Mercy Care clinics are unique because they “are structured as PCMH, which is Patient Centered Medical Home. That means that all of their paperwork is kept together, so for a lot of our population, if they’re homeless, they don’t have paperwork. They’re not able to show what medications they’re on. We keep all of that information together, so when they come to our clinics, they can receive vision, dental, primary health as well as behavioral health, [which inlcudes] talking about your feelings and pastoral care. They can receive all of those items at Mercy Care in the same building.”

“We’re Catholic in nature, so we take a lot of direction from [the Sisters of Mercy], but at the same time, we do understand that while we were founded under the Catholic beliefs, not all of our employees are Catholic, but the majority of our employees and our volunteers are Christian,” said Montgomery.

Last year, senior Grayson Ragsdale collected $3,000 in donations for Mercy Care by organizing high school volunteers who agreed to pull their individual $100 together from Marc Khedouri’s Do Something Beautiful chapel devotion.

Montgomery said, “We believe that you can give up your time, your talent or your treasure, so in that instance, Grayson and Wesleyan were able to facilitate a beautiful donation of their treasure, of their funds, and those funds went to provide kitchen equipment for our healthy cooking and healthy cooking with diabetes class, and so that’s kind of like a support group but also a healthy cooking class for individuals who are living with diabetes who need just a little bit of help to learn how to cook a little bit healthier… so it’s a wonderful cause for them.”

Ragsdale was honored by the Association of Fund-Raising Professionals as second place winner of Georgia’s state-wide Teen Volunteer of the Year Award on Nov. 2 at the Georgia Aquarium. Her advice to anyone interested in volunteering is to “100% go for it. The end benefit is really worth it because it changes not only your life, which is kind of the selfish aspect of it, but so many other people’s lives. Start small with any organization. You will make an impact. People don’t realize how great their influence is and how much it will impact people’s lives.”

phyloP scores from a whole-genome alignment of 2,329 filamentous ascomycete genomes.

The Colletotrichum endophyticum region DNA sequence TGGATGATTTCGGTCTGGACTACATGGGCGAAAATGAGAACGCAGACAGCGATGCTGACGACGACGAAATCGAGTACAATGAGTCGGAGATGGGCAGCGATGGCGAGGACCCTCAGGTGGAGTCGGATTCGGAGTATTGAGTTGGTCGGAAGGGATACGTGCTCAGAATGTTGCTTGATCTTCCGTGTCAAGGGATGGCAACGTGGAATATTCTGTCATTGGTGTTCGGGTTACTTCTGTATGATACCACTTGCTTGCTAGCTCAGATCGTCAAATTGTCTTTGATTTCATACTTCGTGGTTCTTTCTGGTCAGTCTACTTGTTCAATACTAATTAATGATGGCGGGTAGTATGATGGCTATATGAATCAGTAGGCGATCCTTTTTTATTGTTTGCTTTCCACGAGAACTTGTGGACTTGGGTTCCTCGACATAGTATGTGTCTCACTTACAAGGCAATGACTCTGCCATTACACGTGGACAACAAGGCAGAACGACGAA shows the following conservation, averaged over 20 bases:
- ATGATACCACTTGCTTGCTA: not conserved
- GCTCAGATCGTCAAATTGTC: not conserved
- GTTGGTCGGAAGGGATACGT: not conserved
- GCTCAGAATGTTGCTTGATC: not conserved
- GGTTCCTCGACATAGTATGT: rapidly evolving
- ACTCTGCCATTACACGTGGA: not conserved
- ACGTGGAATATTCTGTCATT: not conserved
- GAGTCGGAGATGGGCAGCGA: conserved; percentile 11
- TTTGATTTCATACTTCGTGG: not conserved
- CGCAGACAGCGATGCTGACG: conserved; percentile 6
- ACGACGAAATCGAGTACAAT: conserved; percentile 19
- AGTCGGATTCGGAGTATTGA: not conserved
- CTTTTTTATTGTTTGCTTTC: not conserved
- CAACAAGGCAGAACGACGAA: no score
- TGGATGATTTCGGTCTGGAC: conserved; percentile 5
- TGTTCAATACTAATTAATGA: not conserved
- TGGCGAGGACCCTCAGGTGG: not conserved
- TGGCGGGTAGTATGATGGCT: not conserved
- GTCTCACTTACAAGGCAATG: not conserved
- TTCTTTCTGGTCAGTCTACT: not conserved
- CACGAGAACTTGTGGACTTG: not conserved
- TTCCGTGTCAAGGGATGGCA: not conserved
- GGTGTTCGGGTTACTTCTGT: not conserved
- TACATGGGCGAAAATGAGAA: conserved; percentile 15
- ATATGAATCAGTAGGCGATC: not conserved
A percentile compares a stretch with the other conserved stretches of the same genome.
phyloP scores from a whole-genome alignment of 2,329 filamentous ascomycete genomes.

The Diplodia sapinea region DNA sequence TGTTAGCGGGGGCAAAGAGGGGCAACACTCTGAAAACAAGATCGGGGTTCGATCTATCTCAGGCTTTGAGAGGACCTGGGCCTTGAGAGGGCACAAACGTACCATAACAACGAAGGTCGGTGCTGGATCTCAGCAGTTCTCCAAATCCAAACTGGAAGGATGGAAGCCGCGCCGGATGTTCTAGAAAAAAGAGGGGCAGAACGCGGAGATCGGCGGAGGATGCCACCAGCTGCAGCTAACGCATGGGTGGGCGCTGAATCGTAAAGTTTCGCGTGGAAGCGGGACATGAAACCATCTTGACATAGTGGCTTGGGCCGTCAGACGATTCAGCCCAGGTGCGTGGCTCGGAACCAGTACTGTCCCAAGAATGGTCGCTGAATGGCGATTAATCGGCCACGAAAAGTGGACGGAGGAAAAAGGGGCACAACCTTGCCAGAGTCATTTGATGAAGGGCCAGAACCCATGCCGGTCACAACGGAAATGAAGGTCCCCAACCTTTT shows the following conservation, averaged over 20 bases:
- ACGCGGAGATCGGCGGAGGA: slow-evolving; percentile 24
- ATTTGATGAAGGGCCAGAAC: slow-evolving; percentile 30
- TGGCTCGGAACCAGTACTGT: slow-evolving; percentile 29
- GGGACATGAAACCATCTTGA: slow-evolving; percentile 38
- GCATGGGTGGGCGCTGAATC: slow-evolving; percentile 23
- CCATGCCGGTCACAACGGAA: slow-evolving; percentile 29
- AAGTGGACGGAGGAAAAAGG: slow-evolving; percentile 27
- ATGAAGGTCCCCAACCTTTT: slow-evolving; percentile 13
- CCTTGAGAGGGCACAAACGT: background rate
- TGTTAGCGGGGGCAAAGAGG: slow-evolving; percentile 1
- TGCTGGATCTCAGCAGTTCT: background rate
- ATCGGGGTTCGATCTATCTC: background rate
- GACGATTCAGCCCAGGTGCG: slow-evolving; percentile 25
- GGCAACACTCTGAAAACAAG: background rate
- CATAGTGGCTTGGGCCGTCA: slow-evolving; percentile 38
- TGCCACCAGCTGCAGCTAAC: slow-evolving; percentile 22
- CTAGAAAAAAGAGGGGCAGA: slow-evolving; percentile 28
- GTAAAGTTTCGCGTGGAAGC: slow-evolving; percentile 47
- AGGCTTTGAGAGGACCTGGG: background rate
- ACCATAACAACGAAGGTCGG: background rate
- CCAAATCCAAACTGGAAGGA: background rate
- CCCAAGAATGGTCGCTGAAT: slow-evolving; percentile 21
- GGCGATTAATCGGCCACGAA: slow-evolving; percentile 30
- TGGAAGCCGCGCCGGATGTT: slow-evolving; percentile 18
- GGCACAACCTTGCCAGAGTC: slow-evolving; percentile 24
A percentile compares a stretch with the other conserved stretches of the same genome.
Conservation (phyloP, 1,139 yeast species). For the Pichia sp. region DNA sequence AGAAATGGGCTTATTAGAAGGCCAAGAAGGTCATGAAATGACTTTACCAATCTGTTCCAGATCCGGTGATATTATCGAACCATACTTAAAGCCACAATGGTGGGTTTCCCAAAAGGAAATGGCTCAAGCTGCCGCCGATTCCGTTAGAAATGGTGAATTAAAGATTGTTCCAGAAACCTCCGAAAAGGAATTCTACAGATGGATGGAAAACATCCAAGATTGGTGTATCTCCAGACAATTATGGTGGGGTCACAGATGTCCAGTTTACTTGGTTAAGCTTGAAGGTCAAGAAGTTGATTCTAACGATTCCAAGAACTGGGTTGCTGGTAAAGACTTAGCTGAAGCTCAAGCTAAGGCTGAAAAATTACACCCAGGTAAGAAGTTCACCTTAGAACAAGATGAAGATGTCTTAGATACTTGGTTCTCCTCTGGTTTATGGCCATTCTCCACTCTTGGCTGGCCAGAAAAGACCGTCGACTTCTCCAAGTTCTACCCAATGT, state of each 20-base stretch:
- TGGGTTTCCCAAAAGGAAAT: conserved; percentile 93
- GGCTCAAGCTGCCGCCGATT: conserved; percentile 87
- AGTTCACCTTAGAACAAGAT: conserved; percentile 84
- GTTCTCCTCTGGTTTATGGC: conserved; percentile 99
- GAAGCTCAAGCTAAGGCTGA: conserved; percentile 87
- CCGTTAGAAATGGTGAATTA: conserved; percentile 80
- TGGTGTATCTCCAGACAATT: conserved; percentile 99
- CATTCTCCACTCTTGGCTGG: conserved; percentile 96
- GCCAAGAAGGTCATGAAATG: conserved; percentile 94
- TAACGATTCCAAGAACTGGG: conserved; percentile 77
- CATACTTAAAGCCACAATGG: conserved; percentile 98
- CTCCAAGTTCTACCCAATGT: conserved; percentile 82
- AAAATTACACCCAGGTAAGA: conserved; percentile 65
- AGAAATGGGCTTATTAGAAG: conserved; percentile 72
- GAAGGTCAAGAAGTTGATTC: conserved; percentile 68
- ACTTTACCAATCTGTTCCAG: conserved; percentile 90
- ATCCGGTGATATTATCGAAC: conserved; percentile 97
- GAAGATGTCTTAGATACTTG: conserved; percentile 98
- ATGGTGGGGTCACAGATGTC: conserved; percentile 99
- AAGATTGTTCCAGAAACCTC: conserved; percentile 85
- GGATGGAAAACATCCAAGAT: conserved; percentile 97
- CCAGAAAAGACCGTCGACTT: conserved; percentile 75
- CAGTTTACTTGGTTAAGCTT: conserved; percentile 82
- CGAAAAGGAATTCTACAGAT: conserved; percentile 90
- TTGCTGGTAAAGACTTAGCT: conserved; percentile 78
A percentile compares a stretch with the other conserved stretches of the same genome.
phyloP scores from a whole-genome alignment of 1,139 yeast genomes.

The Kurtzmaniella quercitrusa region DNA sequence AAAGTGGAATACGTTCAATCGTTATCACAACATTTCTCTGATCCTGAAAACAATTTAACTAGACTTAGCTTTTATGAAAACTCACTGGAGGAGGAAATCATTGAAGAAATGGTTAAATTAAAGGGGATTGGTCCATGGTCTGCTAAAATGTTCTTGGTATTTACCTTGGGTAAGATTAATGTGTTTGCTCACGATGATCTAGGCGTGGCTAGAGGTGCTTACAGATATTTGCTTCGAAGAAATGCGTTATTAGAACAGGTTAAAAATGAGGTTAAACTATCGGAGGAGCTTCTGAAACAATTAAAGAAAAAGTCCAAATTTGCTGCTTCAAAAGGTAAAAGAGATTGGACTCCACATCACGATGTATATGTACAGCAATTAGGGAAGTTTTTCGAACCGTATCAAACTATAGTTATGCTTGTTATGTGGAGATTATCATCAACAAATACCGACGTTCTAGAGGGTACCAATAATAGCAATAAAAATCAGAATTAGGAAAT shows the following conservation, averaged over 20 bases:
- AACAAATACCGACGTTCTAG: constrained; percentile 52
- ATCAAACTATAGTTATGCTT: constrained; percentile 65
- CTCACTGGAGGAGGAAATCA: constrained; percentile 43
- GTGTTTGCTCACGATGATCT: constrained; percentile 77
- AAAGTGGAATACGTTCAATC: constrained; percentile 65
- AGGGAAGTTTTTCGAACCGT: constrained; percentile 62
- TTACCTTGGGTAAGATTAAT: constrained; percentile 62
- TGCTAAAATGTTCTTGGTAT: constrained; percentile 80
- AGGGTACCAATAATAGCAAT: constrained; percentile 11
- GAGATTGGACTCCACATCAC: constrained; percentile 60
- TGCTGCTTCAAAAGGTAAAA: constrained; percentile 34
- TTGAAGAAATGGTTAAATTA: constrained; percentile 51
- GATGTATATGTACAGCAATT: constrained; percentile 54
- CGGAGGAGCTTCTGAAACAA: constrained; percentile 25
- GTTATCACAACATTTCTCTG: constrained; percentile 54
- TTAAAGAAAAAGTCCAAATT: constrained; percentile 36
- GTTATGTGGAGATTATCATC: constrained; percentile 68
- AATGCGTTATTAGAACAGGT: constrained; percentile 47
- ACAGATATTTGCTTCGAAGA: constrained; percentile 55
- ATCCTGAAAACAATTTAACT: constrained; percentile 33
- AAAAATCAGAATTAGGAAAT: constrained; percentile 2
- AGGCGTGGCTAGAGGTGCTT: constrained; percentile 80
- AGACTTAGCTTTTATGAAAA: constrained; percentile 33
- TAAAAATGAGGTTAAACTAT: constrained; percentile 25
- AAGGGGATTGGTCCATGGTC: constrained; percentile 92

Emmelhainz’s advice to anyone interested in volunteering is to simply “help someone.  Mercy Care, Corners Outreach, something. Find a place you can give and do it more often than is convenient but not so often that you lose sight of the good.”

Montgomery said, “On Dec. 21, we have our candlelight vigil where we honor those who passed away while homeless. It’s in downtown Decatur and downtown Atlanta. We light a candle for those who passed away, and then we open up a coat closet, so if anyone wants to come and see where their donations went, they’re able to come do that.”

Do not hesitate to get involved and live out the J.O.Y. motto. If you want to help out Wesleyan’s Omicron Service Society or volunteer in general, e-mail Emmelhainz at for further information.